At scale robotic water strider
Jumping on water is a unique locomotion mode found in semi-aquatic arthropods, such as water striders. To reproduce this feat in a surface tension–dominant jumping robot, we elucidated the hydrodynamics involved and applied them to develop a bio-inspired impulsive mechanism that maximizes momentum transfer to water. We found that water striders rotate the curved tips of their legs inward at a relatively low descending velocity with a force just below that required to break the water surface (144 millinewtons/meter). We built a 68-milligram at-scale jumping robotic insect and verified that it jumps on water with maximum momentum transfer. The results suggest an understanding of the hydrodynamic phenomena used by semi-aquatic arthropods during water jumping and prescribe a method for reproducing these capabilities in artificial systems.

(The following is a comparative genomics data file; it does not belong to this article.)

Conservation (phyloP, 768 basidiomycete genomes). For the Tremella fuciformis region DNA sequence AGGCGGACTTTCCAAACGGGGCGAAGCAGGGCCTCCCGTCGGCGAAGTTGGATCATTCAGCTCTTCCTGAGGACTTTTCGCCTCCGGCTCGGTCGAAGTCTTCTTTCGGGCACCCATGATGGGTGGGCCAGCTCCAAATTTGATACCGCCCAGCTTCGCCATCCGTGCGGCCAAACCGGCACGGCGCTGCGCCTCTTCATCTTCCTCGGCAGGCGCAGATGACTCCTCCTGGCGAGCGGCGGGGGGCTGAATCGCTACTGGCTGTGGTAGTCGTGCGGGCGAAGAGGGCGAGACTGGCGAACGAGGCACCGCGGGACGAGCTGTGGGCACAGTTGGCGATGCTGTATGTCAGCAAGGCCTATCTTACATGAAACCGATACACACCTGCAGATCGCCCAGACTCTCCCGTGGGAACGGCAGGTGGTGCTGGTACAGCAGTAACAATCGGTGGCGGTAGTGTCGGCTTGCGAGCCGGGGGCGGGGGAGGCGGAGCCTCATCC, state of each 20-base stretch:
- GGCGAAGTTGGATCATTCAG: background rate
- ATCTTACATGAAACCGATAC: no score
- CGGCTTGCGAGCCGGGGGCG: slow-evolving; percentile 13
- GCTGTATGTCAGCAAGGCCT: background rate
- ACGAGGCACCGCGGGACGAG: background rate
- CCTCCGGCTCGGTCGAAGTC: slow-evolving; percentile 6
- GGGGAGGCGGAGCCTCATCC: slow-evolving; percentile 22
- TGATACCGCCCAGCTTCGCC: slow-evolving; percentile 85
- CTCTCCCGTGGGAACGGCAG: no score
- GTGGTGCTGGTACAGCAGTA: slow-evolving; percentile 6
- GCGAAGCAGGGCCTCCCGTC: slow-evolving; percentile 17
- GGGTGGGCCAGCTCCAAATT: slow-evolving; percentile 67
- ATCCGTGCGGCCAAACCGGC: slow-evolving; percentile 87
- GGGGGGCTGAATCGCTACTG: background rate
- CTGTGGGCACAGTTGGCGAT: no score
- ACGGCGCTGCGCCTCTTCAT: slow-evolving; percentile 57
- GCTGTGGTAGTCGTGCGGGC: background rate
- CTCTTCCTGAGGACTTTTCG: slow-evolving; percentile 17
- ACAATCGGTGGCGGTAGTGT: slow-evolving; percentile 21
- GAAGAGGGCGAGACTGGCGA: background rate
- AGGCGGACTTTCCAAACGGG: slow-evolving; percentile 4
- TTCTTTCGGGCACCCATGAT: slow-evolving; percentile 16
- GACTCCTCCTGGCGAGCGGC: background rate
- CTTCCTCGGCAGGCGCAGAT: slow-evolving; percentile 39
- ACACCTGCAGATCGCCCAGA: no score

Related papers and patents
Je-Sung Koh, Sun-Pil Jung, Robert Wood and Kyu-Jin Cho, “A Jumping Robotic Insect Based on a Torque Reversal Catapult Mechanism”, Proceedings of the IEEE International Conference on Intelligent Robots and Systems (IROS), pp. 3796-3801, 2013. [PDF]
Je-Sung Koh and Kyu-Jin Cho, “Development of an Insect Size Micro Jumping Robot”, in Biomimetic and Biohybrid Systems (Living Machines 2014), Springer International Publishing, 2014, pp 405–407. [PDF]
Je-Sung Koh, Eunjin Yang, Gwang-Pil Jung, Sun-Pill Jung, Jae Hak Son, Sang-Im Lee, Piotr G. Jablonski, Robert J. Wood, Ho-Young Kim, and Kyu-Jin Cho, “Jumping on water: Surface tension–dominated jumping of water striders and robotic insects“, Vol. 349, no. 6247, pp. 517-521, Science, 2015. [PDF]